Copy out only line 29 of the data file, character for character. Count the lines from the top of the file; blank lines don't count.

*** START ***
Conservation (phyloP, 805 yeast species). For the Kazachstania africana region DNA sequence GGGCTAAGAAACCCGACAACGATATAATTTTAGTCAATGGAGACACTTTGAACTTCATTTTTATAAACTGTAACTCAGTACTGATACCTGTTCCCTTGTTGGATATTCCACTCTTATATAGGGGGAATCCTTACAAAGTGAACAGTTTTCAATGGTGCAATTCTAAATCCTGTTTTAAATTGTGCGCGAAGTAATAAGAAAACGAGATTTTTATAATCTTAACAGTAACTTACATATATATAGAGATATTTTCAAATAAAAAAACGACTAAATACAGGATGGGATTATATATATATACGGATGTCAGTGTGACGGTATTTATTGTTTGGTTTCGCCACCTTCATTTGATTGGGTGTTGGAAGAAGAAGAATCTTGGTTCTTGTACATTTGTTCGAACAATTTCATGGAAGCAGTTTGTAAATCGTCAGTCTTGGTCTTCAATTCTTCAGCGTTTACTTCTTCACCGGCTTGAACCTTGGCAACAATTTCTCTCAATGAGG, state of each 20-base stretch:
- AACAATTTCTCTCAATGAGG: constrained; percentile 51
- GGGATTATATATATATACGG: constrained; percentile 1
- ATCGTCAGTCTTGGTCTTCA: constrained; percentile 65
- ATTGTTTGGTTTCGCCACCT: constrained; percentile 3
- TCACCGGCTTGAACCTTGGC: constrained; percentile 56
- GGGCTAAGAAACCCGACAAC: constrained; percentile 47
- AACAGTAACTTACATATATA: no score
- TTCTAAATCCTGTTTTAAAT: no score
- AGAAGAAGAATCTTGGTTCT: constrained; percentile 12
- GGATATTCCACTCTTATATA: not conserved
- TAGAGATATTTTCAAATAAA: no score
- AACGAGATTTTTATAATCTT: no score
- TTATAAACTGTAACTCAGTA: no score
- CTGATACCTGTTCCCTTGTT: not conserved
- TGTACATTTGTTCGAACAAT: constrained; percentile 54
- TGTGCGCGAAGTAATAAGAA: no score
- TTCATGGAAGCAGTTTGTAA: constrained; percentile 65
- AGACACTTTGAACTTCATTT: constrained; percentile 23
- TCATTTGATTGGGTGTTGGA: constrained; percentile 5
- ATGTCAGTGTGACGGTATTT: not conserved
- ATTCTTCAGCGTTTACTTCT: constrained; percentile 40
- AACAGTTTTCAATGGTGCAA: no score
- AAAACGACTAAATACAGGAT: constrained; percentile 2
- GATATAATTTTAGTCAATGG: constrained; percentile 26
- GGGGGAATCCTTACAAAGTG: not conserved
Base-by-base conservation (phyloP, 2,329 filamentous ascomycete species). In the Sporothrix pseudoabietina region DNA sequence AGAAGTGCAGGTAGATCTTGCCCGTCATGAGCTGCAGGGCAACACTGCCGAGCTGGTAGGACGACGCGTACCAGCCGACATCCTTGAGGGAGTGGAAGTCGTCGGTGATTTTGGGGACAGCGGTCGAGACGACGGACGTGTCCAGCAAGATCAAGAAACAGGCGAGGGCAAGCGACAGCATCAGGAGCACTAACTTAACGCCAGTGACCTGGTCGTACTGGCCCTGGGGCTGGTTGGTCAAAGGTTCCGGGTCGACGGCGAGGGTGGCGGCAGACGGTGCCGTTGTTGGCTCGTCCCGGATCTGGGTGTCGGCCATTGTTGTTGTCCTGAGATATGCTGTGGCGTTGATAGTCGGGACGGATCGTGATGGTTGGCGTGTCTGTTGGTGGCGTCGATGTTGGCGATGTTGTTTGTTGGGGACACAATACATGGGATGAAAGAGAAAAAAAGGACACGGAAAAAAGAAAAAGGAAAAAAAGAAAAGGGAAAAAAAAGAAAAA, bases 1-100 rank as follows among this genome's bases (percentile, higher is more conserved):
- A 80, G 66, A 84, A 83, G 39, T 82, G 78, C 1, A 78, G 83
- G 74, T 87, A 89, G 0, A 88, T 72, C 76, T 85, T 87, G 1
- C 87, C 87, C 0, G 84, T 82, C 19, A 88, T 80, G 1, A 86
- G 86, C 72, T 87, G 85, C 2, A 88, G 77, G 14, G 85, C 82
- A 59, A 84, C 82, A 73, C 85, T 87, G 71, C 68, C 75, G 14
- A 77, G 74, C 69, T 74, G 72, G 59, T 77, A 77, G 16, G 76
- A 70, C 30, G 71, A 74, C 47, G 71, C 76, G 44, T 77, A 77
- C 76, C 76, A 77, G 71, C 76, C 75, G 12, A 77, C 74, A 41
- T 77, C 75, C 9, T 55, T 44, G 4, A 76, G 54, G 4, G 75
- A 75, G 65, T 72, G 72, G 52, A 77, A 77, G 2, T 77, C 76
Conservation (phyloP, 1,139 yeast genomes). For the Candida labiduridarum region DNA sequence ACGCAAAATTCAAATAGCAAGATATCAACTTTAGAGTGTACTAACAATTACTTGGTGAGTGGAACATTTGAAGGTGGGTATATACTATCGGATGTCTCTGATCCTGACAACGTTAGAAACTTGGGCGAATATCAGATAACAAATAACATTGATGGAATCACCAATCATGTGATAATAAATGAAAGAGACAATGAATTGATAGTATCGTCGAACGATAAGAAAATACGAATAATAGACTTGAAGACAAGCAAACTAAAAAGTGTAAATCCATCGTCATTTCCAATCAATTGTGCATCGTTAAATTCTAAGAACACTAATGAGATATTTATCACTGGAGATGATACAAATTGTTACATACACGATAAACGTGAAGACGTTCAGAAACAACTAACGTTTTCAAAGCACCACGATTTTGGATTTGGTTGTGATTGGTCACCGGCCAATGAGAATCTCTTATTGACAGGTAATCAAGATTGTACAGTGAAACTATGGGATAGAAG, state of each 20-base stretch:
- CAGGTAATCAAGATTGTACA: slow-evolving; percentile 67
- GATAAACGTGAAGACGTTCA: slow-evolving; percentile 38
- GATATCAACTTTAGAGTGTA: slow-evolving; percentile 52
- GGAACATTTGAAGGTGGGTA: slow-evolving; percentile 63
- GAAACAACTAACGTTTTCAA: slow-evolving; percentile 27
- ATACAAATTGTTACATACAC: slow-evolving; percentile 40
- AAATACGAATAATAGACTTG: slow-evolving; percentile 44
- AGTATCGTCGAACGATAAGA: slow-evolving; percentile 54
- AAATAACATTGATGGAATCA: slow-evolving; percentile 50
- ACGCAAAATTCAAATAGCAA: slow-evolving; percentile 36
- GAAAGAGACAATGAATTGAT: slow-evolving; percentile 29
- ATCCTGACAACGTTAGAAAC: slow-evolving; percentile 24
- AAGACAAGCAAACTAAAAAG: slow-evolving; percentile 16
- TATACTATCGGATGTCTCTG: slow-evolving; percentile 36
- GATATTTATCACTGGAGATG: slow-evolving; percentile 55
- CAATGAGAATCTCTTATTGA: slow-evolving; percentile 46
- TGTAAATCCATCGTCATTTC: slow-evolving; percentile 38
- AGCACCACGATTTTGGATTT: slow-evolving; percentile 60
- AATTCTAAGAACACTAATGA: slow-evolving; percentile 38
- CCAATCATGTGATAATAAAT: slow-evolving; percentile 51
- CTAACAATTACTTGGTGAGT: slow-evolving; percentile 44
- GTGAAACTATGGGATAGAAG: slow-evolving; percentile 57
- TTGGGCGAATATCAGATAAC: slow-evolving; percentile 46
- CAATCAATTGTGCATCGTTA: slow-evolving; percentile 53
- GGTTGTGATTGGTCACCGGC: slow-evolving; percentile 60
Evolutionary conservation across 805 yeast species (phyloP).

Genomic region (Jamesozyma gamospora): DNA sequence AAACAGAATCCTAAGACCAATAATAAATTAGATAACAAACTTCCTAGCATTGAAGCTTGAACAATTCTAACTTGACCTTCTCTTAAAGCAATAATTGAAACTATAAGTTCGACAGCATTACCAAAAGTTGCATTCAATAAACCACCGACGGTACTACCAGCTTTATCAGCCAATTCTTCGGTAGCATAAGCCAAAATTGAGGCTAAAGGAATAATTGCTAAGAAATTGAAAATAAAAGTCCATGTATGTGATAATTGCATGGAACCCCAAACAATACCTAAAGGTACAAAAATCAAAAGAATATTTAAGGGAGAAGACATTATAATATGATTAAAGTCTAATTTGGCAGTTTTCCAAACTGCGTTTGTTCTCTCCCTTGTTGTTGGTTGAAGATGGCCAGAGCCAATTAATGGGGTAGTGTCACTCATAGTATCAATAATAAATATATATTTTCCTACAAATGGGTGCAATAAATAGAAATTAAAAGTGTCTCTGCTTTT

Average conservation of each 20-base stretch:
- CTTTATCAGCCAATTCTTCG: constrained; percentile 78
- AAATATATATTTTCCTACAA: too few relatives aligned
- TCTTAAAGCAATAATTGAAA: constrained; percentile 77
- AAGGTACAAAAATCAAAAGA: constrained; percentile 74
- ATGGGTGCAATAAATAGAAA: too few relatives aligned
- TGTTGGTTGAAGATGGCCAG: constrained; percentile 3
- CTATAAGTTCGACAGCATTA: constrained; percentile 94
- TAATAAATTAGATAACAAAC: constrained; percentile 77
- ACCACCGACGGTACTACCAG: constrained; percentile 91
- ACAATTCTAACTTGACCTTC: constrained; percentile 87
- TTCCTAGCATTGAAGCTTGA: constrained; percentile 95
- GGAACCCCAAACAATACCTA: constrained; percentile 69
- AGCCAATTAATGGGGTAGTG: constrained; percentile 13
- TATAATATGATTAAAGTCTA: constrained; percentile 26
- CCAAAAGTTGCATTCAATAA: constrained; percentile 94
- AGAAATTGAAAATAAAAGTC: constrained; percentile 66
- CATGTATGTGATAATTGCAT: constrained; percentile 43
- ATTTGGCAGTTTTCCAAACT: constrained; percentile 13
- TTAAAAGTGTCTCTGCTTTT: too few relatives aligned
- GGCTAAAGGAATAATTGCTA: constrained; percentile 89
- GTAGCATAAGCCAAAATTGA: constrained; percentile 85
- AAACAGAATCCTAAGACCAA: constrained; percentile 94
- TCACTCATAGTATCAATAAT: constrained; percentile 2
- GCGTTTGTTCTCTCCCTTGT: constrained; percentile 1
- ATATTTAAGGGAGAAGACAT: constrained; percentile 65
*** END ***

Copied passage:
- G 74, T 87, A 89, G 0, A 88, T 72, C 76, T 85, T 87, G 1